Let?s reassure those who recall the film of Priscilla, or helped to make it the cult it remains, that the stage version has everything, maybe more than everything, they could reasonably expect.

There?s the bus of the title, wheels turning, steel body swivelling, innards a weird mix of rainbow chairs and model flamingos.

There?s Jason Donovan as one of the three drag queens this lumbering contraption carries from Sydney to places where none have fluttered stoles or flaunted sequins before.

There?s energy, fun, tunefulness and, above all, the most outrageous swirl of costumes that I, who have seen La Cage aux Folles and even boggled at Ian McKellen?s Widow Twankey, have yet encountered.

Only one thing is missing, and that?s the desert of the title.

This is inevitable, given that the Palace stage is the size of a sandpit, but still a pity. The vast stony, scrubby vistas we saw in the film weren?t just decorative. The idea was to suggest that here was a pristine wilderness inhabited, if at all, by strange and exotic creatures.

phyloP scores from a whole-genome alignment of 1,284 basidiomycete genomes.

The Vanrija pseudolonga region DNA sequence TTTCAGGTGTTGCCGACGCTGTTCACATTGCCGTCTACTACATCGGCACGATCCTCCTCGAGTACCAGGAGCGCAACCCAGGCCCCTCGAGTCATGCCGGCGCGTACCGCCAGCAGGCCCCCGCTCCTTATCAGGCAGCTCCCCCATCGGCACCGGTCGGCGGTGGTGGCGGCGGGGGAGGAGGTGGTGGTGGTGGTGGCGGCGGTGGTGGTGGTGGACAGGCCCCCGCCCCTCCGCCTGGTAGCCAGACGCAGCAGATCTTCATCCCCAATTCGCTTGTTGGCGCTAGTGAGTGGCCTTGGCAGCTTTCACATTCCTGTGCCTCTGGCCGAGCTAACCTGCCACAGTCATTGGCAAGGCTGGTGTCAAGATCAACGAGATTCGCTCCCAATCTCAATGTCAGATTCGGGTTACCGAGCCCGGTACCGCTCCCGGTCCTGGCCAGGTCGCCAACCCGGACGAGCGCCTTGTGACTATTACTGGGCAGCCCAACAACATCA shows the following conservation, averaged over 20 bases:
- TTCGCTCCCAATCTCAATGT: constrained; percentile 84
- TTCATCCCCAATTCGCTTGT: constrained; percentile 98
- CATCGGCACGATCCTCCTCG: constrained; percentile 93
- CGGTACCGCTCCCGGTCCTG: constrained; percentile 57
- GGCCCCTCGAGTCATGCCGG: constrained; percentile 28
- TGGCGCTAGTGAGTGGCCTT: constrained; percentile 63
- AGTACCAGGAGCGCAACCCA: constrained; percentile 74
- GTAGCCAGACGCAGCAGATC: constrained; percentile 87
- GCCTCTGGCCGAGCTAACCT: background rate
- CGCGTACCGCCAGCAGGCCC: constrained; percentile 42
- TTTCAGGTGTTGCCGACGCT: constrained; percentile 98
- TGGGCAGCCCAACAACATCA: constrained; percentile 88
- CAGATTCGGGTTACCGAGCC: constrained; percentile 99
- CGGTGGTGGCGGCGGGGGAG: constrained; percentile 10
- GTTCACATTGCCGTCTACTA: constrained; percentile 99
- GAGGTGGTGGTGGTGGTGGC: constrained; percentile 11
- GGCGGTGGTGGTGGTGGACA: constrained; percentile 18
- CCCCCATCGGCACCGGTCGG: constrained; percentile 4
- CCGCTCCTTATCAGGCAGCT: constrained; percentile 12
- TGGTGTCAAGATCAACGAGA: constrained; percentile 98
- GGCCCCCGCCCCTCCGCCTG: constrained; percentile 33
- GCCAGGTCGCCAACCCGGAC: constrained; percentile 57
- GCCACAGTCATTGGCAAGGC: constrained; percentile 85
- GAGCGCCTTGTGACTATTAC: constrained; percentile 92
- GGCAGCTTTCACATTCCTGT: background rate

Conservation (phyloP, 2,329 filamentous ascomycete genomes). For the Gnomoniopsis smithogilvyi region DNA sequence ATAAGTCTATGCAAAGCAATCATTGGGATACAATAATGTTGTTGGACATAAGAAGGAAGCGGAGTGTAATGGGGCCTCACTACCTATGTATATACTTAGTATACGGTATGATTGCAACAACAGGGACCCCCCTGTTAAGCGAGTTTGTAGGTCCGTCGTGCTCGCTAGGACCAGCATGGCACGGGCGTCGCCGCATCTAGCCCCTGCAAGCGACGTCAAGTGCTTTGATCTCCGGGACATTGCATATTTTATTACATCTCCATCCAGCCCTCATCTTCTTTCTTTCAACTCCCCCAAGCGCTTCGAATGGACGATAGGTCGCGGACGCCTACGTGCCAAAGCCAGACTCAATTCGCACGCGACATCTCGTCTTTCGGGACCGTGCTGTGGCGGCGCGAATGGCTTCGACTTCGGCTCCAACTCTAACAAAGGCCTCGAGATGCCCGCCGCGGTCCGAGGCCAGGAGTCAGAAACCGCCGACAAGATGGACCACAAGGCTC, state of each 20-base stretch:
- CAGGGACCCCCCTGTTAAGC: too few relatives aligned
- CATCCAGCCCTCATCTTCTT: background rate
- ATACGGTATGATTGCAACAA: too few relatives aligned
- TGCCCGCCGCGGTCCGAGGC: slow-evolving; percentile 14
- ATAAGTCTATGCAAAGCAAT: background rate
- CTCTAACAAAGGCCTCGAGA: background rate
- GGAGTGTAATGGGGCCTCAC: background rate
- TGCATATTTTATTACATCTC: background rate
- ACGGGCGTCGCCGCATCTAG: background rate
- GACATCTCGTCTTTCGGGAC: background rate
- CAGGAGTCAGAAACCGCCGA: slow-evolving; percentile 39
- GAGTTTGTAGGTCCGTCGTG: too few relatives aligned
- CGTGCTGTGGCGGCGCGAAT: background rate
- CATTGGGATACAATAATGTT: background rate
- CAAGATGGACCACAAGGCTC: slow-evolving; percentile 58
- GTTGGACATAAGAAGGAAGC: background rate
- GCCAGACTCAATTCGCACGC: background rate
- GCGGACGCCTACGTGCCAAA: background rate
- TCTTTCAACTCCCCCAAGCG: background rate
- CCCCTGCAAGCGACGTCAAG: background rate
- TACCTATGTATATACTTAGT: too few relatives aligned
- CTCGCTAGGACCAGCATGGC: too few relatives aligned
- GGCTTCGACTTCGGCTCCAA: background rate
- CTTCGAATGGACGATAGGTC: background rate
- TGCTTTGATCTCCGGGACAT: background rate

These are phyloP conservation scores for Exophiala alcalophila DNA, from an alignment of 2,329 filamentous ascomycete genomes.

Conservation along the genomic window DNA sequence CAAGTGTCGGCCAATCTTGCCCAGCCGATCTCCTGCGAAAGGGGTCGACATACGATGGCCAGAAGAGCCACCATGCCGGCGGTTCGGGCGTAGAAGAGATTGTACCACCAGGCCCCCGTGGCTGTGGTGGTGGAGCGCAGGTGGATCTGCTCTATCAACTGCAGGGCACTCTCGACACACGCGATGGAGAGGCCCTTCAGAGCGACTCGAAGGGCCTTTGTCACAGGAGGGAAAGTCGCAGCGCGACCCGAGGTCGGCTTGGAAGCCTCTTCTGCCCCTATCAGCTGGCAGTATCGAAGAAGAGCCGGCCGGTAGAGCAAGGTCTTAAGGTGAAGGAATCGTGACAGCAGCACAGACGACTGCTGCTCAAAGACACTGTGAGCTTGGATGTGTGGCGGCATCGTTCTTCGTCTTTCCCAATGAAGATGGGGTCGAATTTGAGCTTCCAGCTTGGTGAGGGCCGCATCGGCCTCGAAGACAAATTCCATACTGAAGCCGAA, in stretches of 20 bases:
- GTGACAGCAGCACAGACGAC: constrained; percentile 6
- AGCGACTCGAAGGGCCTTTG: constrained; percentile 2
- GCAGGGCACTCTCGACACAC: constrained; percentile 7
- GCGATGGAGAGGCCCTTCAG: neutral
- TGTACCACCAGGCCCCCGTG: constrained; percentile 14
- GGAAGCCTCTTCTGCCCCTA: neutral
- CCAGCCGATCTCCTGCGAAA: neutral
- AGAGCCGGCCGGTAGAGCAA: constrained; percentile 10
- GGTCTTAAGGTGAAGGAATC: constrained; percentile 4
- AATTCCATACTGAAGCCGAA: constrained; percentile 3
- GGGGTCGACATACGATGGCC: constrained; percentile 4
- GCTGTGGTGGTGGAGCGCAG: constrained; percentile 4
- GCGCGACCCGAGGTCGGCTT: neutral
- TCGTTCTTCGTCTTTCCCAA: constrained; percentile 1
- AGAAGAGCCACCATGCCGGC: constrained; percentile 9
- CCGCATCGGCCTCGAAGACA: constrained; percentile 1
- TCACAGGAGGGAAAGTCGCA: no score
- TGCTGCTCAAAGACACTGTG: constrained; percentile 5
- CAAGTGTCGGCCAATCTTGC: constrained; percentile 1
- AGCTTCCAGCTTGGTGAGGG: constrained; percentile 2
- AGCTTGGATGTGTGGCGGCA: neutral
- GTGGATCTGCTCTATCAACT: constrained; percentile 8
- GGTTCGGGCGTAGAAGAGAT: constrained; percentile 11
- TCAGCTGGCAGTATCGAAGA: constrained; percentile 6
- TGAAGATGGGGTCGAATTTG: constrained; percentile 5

In the Aussie Outback Donovan?s Tick, Oliver Thornton?s Felicia and Tony Sheldon?s Bernadette seem out of place, but are actually as much part of nature as the wildlife lurking and scurrying beside the road.

The film?s final moment, when all three stand above a huge canyon looking like dragonflies or gorgeous lizards, is quite a loss.

The story is pretty wishful. The reason Tick wants to perform in Alice Springs is to see the ex-wife and (especially) the small son whose existence there he?s hidden from his fellow gays, and, this being a feel-good show, his welcome isn?t exactly unenthusiastic.